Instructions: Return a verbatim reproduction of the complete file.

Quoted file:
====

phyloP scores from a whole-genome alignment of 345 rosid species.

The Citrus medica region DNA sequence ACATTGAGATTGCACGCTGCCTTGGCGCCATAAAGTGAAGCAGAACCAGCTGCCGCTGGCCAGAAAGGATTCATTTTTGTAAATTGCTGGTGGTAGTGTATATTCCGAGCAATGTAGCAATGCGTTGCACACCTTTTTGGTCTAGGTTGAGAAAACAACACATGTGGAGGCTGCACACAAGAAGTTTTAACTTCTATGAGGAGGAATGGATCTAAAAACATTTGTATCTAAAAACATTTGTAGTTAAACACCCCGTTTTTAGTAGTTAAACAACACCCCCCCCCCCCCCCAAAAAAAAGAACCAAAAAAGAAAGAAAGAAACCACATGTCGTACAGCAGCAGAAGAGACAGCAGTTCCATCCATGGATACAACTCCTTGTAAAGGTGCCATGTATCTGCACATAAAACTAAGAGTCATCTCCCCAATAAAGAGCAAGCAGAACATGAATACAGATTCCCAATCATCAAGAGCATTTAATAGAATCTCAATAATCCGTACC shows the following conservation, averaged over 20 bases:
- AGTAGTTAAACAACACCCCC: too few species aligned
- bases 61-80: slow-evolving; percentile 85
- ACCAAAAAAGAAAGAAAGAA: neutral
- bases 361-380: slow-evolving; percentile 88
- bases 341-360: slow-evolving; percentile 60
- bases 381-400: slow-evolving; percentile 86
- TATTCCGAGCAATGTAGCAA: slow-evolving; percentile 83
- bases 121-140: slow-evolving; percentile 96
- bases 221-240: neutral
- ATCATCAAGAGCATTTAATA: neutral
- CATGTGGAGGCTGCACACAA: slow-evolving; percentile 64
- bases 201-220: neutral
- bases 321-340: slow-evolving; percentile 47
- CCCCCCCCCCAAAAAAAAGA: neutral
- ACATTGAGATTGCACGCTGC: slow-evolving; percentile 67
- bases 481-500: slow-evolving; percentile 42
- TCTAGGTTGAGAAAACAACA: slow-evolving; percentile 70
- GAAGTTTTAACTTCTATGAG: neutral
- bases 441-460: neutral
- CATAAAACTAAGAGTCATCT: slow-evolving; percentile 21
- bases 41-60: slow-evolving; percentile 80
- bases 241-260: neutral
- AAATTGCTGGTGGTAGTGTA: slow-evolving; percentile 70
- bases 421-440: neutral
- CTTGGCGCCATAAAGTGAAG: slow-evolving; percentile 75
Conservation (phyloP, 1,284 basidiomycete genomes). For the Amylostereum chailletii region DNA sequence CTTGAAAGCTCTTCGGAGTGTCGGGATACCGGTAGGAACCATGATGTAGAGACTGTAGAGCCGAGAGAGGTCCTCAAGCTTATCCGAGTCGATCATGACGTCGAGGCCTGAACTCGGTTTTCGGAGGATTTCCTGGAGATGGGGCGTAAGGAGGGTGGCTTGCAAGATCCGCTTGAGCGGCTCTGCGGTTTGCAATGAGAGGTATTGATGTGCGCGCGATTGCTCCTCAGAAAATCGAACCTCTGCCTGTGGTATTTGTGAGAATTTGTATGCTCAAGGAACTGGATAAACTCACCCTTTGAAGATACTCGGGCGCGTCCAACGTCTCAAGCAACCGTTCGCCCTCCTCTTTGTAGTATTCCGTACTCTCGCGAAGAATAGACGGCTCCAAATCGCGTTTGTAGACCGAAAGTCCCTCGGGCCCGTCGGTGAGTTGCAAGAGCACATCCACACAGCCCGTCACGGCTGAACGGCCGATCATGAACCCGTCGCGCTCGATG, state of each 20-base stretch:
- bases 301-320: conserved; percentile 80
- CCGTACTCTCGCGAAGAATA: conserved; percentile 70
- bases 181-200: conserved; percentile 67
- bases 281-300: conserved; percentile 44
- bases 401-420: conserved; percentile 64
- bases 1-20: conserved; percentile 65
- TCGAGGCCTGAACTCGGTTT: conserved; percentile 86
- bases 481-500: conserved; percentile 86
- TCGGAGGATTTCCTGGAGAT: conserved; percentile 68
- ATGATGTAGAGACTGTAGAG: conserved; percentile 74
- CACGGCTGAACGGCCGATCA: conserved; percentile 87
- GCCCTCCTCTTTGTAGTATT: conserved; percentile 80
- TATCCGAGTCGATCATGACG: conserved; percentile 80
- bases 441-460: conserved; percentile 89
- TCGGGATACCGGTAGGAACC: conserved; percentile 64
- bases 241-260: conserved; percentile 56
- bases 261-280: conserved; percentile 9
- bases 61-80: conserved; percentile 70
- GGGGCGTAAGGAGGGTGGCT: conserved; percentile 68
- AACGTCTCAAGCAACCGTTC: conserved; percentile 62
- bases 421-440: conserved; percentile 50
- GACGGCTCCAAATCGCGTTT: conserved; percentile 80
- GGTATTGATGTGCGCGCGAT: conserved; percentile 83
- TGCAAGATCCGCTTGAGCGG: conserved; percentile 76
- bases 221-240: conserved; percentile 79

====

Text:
phyloP scores from a whole-genome alignment of 345 rosid species.

The Citrus medica region DNA sequence ACATTGAGATTGCACGCTGCCTTGGCGCCATAAAGTGAAGCAGAACCAGCTGCCGCTGGCCAGAAAGGATTCATTTTTGTAAATTGCTGGTGGTAGTGTATATTCCGAGCAATGTAGCAATGCGTTGCACACCTTTTTGGTCTAGGTTGAGAAAACAACACATGTGGAGGCTGCACACAAGAAGTTTTAACTTCTATGAGGAGGAATGGATCTAAAAACATTTGTATCTAAAAACATTTGTAGTTAAACACCCCGTTTTTAGTAGTTAAACAACACCCCCCCCCCCCCCCAAAAAAAAGAACCAAAAAAGAAAGAAAGAAACCACATGTCGTACAGCAGCAGAAGAGACAGCAGTTCCATCCATGGATACAACTCCTTGTAAAGGTGCCATGTATCTGCACATAAAACTAAGAGTCATCTCCCCAATAAAGAGCAAGCAGAACATGAATACAGATTCCCAATCATCAAGAGCATTTAATAGAATCTCAATAATCCGTACC shows the following conservation, averaged over 20 bases:
- AGTAGTTAAACAACACCCCC: too few species aligned
- bases 61-80: slow-evolving; percentile 85
- ACCAAAAAAGAAAGAAAGAA: neutral
- bases 361-380: slow-evolving; percentile 88
- bases 341-360: slow-evolving; percentile 60
- bases 381-400: slow-evolving; percentile 86
- TATTCCGAGCAATGTAGCAA: slow-evolving; percentile 83
- bases 121-140: slow-evolving; percentile 96
- bases 221-240: neutral
- ATCATCAAGAGCATTTAATA: neutral
- CATGTGGAGGCTGCACACAA: slow-evolving; percentile 64
- bases 201-220: neutral
- bases 321-340: slow-evolving; percentile 47
- CCCCCCCCCCAAAAAAAAGA: neutral
- ACATTGAGATTGCACGCTGC: slow-evolving; percentile 67
- bases 481-500: slow-evolving; percentile 42
- TCTAGGTTGAGAAAACAACA: slow-evolving; percentile 70
- GAAGTTTTAACTTCTATGAG: neutral
- bases 441-460: neutral
- CATAAAACTAAGAGTCATCT: slow-evolving; percentile 21
- bases 41-60: slow-evolving; percentile 80
- bases 241-260: neutral
- AAATTGCTGGTGGTAGTGTA: slow-evolving; percentile 70
- bases 421-440: neutral
- CTTGGCGCCATAAAGTGAAG: slow-evolving; percentile 75
Conservation (phyloP, 1,284 basidiomycete genomes). For the Amylostereum chailletii region DNA sequence CTTGAAAGCTCTTCGGAGTGTCGGGATACCGGTAGGAACCATGATGTAGAGACTGTAGAGCCGAGAGAGGTCCTCAAGCTTATCCGAGTCGATCATGACGTCGAGGCCTGAACTCGGTTTTCGGAGGATTTCCTGGAGATGGGGCGTAAGGAGGGTGGCTTGCAAGATCCGCTTGAGCGGCTCTGCGGTTTGCAATGAGAGGTATTGATGTGCGCGCGATTGCTCCTCAGAAAATCGAACCTCTGCCTGTGGTATTTGTGAGAATTTGTATGCTCAAGGAACTGGATAAACTCACCCTTTGAAGATACTCGGGCGCGTCCAACGTCTCAAGCAACCGTTCGCCCTCCTCTTTGTAGTATTCCGTACTCTCGCGAAGAATAGACGGCTCCAAATCGCGTTTGTAGACCGAAAGTCCCTCGGGCCCGTCGGTGAGTTGCAAGAGCACATCCACACAGCCCGTCACGGCTGAACGGCCGATCATGAACCCGTCGCGCTCGATG, state of each 20-base stretch:
- bases 301-320: conserved; percentile 80
- CCGTACTCTCGCGAAGAATA: conserved; percentile 70
- bases 181-200: conserved; percentile 67
- bases 281-300: conserved; percentile 44
- bases 401-420: conserved; percentile 64
- bases 1-20: conserved; percentile 65
- TCGAGGCCTGAACTCGGTTT: conserved; percentile 86
- bases 481-500: conserved; percentile 86
- TCGGAGGATTTCCTGGAGAT: conserved; percentile 68
- ATGATGTAGAGACTGTAGAG: conserved; percentile 74
- CACGGCTGAACGGCCGATCA: conserved; percentile 87
- GCCCTCCTCTTTGTAGTATT: conserved; percentile 80
- TATCCGAGTCGATCATGACG: conserved; percentile 80
- bases 441-460: conserved; percentile 89
- TCGGGATACCGGTAGGAACC: conserved; percentile 64
- bases 241-260: conserved; percentile 56
- bases 261-280: conserved; percentile 9
- bases 61-80: conserved; percentile 70
- GGGGCGTAAGGAGGGTGGCT: conserved; percentile 68
- AACGTCTCAAGCAACCGTTC: conserved; percentile 62
- bases 421-440: conserved; percentile 50
- GACGGCTCCAAATCGCGTTT: conserved; percentile 80
- GGTATTGATGTGCGCGCGAT: conserved; percentile 83
- TGCAAGATCCGCTTGAGCGG: conserved; percentile 76
- bases 221-240: conserved; percentile 79